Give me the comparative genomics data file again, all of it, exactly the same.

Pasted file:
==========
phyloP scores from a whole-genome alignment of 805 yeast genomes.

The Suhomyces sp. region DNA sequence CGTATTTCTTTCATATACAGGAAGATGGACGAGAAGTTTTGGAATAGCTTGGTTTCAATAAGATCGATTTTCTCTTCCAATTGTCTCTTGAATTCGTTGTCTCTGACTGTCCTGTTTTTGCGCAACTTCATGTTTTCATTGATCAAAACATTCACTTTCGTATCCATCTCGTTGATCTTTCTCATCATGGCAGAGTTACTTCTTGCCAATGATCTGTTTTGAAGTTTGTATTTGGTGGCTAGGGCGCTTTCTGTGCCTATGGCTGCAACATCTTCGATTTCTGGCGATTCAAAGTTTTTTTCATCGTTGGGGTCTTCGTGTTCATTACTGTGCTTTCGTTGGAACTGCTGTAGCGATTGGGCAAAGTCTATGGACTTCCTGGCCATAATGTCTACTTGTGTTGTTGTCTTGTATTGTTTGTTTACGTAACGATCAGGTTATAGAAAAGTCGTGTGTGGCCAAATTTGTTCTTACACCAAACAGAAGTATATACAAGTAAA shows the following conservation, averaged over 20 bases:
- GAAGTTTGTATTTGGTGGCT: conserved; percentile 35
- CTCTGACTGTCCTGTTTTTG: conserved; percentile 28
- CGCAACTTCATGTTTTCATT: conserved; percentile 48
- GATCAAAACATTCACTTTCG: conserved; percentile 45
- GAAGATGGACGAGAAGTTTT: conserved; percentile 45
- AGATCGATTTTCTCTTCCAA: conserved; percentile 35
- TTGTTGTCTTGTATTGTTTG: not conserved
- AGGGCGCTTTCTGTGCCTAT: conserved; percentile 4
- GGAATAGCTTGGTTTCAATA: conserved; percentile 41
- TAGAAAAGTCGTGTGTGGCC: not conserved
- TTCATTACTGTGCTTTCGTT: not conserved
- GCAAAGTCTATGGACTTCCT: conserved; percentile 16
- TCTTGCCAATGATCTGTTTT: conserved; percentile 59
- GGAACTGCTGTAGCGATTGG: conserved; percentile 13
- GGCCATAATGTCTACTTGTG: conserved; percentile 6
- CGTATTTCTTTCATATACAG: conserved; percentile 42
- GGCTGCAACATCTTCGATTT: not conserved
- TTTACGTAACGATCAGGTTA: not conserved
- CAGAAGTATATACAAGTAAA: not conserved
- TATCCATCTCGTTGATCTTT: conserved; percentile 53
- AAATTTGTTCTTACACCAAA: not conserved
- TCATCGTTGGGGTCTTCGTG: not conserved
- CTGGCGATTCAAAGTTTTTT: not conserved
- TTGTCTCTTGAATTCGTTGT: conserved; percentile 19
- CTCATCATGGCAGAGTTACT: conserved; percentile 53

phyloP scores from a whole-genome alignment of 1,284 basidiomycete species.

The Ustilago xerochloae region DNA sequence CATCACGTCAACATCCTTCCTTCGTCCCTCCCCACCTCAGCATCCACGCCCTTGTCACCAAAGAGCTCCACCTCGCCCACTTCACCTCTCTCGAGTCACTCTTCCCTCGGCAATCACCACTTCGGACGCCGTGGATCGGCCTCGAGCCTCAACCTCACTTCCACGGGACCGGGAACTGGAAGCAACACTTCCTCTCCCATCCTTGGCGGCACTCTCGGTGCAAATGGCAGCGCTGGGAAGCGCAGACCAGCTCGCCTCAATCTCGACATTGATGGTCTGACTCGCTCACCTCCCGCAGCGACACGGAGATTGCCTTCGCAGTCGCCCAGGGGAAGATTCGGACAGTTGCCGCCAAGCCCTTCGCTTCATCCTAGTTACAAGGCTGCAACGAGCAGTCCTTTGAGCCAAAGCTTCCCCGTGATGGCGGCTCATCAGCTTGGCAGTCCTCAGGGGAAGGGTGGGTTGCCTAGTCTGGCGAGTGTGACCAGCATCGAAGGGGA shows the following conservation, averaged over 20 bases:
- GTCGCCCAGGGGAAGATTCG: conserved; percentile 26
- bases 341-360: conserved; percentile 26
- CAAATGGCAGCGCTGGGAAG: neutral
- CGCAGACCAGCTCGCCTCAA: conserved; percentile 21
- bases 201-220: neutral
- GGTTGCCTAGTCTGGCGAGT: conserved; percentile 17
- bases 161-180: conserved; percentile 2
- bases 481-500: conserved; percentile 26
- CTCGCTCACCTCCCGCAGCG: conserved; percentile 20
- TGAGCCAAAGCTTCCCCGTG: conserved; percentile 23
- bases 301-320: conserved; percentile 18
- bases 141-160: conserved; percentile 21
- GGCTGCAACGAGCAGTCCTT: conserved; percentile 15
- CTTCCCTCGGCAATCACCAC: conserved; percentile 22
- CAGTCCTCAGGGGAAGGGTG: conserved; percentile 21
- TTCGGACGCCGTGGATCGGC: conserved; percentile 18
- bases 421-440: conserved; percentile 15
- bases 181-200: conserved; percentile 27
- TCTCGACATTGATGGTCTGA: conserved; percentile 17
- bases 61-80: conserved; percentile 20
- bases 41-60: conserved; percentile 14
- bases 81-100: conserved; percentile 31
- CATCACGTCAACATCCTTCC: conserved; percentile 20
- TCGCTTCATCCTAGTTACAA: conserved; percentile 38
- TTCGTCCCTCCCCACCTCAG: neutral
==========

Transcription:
phyloP scores from a whole-genome alignment of 805 yeast genomes.

The Suhomyces sp. region DNA sequence CGTATTTCTTTCATATACAGGAAGATGGACGAGAAGTTTTGGAATAGCTTGGTTTCAATAAGATCGATTTTCTCTTCCAATTGTCTCTTGAATTCGTTGTCTCTGACTGTCCTGTTTTTGCGCAACTTCATGTTTTCATTGATCAAAACATTCACTTTCGTATCCATCTCGTTGATCTTTCTCATCATGGCAGAGTTACTTCTTGCCAATGATCTGTTTTGAAGTTTGTATTTGGTGGCTAGGGCGCTTTCTGTGCCTATGGCTGCAACATCTTCGATTTCTGGCGATTCAAAGTTTTTTTCATCGTTGGGGTCTTCGTGTTCATTACTGTGCTTTCGTTGGAACTGCTGTAGCGATTGGGCAAAGTCTATGGACTTCCTGGCCATAATGTCTACTTGTGTTGTTGTCTTGTATTGTTTGTTTACGTAACGATCAGGTTATAGAAAAGTCGTGTGTGGCCAAATTTGTTCTTACACCAAACAGAAGTATATACAAGTAAA shows the following conservation, averaged over 20 bases:
- GAAGTTTGTATTTGGTGGCT: conserved; percentile 35
- CTCTGACTGTCCTGTTTTTG: conserved; percentile 28
- CGCAACTTCATGTTTTCATT: conserved; percentile 48
- GATCAAAACATTCACTTTCG: conserved; percentile 45
- GAAGATGGACGAGAAGTTTT: conserved; percentile 45
- AGATCGATTTTCTCTTCCAA: conserved; percentile 35
- TTGTTGTCTTGTATTGTTTG: not conserved
- AGGGCGCTTTCTGTGCCTAT: conserved; percentile 4
- GGAATAGCTTGGTTTCAATA: conserved; percentile 41
- TAGAAAAGTCGTGTGTGGCC: not conserved
- TTCATTACTGTGCTTTCGTT: not conserved
- GCAAAGTCTATGGACTTCCT: conserved; percentile 16
- TCTTGCCAATGATCTGTTTT: conserved; percentile 59
- GGAACTGCTGTAGCGATTGG: conserved; percentile 13
- GGCCATAATGTCTACTTGTG: conserved; percentile 6
- CGTATTTCTTTCATATACAG: conserved; percentile 42
- GGCTGCAACATCTTCGATTT: not conserved
- TTTACGTAACGATCAGGTTA: not conserved
- CAGAAGTATATACAAGTAAA: not conserved
- TATCCATCTCGTTGATCTTT: conserved; percentile 53
- AAATTTGTTCTTACACCAAA: not conserved
- TCATCGTTGGGGTCTTCGTG: not conserved
- CTGGCGATTCAAAGTTTTTT: not conserved
- TTGTCTCTTGAATTCGTTGT: conserved; percentile 19
- CTCATCATGGCAGAGTTACT: conserved; percentile 53

phyloP scores from a whole-genome alignment of 1,284 basidiomycete species.

The Ustilago xerochloae region DNA sequence CATCACGTCAACATCCTTCCTTCGTCCCTCCCCACCTCAGCATCCACGCCCTTGTCACCAAAGAGCTCCACCTCGCCCACTTCACCTCTCTCGAGTCACTCTTCCCTCGGCAATCACCACTTCGGACGCCGTGGATCGGCCTCGAGCCTCAACCTCACTTCCACGGGACCGGGAACTGGAAGCAACACTTCCTCTCCCATCCTTGGCGGCACTCTCGGTGCAAATGGCAGCGCTGGGAAGCGCAGACCAGCTCGCCTCAATCTCGACATTGATGGTCTGACTCGCTCACCTCCCGCAGCGACACGGAGATTGCCTTCGCAGTCGCCCAGGGGAAGATTCGGACAGTTGCCGCCAAGCCCTTCGCTTCATCCTAGTTACAAGGCTGCAACGAGCAGTCCTTTGAGCCAAAGCTTCCCCGTGATGGCGGCTCATCAGCTTGGCAGTCCTCAGGGGAAGGGTGGGTTGCCTAGTCTGGCGAGTGTGACCAGCATCGAAGGGGA shows the following conservation, averaged over 20 bases:
- GTCGCCCAGGGGAAGATTCG: conserved; percentile 26
- bases 341-360: conserved; percentile 26
- CAAATGGCAGCGCTGGGAAG: neutral
- CGCAGACCAGCTCGCCTCAA: conserved; percentile 21
- bases 201-220: neutral
- GGTTGCCTAGTCTGGCGAGT: conserved; percentile 17
- bases 161-180: conserved; percentile 2
- bases 481-500: conserved; percentile 26
- CTCGCTCACCTCCCGCAGCG: conserved; percentile 20
- TGAGCCAAAGCTTCCCCGTG: conserved; percentile 23
- bases 301-320: conserved; percentile 18
- bases 141-160: conserved; percentile 21
- GGCTGCAACGAGCAGTCCTT: conserved; percentile 15
- CTTCCCTCGGCAATCACCAC: conserved; percentile 22
- CAGTCCTCAGGGGAAGGGTG: conserved; percentile 21
- TTCGGACGCCGTGGATCGGC: conserved; percentile 18
- bases 421-440: conserved; percentile 15
- bases 181-200: conserved; percentile 27
- TCTCGACATTGATGGTCTGA: conserved; percentile 17
- bases 61-80: conserved; percentile 20
- bases 41-60: conserved; percentile 14
- bases 81-100: conserved; percentile 31
- CATCACGTCAACATCCTTCC: conserved; percentile 20
- TCGCTTCATCCTAGTTACAA: conserved; percentile 38
- TTCGTCCCTCCCCACCTCAG: neutral